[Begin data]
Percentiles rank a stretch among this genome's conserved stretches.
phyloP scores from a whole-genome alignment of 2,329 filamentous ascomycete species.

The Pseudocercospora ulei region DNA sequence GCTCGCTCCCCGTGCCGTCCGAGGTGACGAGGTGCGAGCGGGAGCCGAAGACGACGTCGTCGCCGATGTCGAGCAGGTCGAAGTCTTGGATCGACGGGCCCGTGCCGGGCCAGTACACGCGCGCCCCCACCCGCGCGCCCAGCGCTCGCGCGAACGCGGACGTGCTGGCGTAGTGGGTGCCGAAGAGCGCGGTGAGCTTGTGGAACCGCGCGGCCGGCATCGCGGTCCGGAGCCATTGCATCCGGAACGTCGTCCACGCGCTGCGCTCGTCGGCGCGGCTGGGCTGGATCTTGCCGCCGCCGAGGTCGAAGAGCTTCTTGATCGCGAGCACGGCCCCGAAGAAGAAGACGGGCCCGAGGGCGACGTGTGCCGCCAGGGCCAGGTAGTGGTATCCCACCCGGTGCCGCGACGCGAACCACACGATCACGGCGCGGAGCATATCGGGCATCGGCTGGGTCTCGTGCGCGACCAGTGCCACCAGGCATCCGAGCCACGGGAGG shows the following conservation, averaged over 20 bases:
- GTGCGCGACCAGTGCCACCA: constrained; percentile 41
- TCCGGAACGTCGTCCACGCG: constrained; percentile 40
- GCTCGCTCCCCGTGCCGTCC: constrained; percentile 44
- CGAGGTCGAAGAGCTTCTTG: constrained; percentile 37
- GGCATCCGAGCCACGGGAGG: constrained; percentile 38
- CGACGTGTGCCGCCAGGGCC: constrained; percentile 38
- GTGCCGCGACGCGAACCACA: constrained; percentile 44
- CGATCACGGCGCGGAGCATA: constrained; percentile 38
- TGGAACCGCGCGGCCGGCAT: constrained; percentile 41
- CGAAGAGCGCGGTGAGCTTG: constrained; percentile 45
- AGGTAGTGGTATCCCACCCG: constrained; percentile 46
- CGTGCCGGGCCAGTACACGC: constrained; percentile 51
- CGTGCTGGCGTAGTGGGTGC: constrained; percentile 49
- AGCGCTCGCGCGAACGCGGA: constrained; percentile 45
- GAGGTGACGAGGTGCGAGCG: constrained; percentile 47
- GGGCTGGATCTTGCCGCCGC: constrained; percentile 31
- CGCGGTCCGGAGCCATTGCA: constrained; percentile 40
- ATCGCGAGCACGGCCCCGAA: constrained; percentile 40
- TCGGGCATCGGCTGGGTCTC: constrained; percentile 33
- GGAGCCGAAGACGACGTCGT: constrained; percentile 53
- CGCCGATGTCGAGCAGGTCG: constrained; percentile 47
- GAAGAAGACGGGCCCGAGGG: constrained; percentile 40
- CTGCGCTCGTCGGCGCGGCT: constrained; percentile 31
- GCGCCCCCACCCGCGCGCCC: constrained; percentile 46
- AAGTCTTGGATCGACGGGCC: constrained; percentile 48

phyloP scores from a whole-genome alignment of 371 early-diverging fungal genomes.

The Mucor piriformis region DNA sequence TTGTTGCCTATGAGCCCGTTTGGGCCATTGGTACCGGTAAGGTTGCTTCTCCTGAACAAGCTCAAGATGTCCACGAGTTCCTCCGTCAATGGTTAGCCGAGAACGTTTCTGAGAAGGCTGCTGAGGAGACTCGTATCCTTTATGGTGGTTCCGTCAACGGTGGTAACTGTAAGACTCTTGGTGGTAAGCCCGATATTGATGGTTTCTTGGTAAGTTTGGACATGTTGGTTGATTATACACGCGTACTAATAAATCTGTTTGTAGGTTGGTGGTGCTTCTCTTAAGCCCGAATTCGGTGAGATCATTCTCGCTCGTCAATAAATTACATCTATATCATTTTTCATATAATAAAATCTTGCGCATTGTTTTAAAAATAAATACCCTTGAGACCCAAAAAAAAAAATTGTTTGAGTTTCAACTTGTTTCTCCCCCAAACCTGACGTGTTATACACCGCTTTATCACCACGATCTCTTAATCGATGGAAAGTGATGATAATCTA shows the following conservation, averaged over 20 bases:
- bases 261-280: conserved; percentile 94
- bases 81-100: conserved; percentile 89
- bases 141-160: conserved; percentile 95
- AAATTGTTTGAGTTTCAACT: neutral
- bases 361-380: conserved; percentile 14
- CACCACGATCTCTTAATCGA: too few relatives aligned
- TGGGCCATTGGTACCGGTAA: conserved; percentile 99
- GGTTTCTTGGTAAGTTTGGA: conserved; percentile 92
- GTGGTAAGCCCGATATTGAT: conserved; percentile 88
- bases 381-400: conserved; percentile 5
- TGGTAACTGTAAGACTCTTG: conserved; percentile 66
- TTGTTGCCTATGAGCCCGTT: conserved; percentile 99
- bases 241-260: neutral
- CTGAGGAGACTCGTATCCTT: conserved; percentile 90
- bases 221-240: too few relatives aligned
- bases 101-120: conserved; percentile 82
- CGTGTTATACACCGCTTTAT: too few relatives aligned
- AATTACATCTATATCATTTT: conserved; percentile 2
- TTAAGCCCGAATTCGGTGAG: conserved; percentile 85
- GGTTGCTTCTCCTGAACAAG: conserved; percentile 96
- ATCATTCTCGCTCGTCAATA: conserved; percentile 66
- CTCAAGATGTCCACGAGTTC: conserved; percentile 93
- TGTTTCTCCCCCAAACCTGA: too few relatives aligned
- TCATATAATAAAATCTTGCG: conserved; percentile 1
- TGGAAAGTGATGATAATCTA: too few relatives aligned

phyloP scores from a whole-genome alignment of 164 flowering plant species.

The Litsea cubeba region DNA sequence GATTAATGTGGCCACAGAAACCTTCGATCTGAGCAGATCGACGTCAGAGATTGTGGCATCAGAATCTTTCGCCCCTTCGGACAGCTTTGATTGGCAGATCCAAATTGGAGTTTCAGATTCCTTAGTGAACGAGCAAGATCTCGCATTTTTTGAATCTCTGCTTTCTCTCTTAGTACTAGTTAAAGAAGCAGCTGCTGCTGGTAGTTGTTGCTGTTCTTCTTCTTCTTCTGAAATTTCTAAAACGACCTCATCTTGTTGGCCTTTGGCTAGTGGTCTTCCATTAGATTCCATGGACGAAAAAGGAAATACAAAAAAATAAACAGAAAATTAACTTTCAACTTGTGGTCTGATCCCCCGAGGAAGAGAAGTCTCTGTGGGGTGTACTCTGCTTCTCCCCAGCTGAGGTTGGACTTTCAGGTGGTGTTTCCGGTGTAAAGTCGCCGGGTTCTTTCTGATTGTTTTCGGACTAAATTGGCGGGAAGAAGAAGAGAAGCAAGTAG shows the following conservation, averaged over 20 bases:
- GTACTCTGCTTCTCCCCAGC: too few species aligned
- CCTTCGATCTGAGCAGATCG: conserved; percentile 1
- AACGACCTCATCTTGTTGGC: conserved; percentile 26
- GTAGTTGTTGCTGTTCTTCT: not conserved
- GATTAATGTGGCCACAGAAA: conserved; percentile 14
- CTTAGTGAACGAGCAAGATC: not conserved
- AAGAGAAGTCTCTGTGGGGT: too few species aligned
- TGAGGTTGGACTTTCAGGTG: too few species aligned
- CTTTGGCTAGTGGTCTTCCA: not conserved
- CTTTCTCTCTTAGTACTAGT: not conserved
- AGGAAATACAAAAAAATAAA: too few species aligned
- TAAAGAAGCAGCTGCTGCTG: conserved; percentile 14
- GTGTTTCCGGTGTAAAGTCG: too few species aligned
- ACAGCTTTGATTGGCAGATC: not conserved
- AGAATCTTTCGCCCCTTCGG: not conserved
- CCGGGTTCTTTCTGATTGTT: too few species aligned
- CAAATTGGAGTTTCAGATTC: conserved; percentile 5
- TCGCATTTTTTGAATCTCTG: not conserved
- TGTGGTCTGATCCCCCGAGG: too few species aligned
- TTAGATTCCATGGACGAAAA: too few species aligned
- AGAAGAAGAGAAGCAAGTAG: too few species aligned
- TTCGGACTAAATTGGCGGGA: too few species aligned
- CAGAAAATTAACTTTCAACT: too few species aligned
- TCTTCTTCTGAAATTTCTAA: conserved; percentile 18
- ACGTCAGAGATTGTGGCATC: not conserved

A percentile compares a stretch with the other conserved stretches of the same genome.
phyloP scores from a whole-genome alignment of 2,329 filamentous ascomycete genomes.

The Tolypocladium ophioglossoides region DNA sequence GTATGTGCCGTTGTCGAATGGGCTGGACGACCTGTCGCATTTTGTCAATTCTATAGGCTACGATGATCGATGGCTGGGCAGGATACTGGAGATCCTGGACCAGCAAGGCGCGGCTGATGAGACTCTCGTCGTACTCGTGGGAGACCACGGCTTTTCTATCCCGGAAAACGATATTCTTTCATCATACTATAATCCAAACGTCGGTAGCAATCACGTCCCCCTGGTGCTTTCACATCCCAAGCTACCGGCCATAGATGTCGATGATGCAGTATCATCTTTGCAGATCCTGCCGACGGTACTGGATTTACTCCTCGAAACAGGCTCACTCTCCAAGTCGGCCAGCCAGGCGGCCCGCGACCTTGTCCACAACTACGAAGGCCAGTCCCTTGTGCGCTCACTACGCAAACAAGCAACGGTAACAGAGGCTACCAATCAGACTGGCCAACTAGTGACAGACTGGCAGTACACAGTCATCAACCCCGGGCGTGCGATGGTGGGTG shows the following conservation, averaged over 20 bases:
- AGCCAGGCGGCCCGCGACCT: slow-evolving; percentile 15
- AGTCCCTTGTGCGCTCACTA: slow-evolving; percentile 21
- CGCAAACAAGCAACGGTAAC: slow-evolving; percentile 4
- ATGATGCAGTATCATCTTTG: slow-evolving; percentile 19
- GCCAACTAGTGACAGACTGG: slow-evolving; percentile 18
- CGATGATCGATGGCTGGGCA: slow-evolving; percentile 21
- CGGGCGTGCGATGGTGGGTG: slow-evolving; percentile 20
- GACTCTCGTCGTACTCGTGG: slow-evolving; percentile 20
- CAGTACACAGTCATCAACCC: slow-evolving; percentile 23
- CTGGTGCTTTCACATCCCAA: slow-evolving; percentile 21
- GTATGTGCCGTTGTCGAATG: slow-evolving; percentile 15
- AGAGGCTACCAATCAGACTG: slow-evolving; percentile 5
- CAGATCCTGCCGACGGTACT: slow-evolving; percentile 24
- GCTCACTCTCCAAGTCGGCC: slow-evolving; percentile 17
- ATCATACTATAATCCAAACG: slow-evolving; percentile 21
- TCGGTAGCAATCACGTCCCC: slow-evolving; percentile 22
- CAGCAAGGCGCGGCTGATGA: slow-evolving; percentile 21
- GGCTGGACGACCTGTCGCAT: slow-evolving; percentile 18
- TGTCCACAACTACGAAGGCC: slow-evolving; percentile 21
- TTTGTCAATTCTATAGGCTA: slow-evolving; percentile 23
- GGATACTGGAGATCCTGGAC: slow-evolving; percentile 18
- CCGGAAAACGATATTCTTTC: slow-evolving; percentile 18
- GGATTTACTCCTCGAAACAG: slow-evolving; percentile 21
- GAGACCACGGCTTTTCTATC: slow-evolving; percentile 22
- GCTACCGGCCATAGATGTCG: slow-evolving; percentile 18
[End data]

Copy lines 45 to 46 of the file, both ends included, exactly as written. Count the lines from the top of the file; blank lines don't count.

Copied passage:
- bases 221-240: too few relatives aligned
- bases 101-120: conserved; percentile 82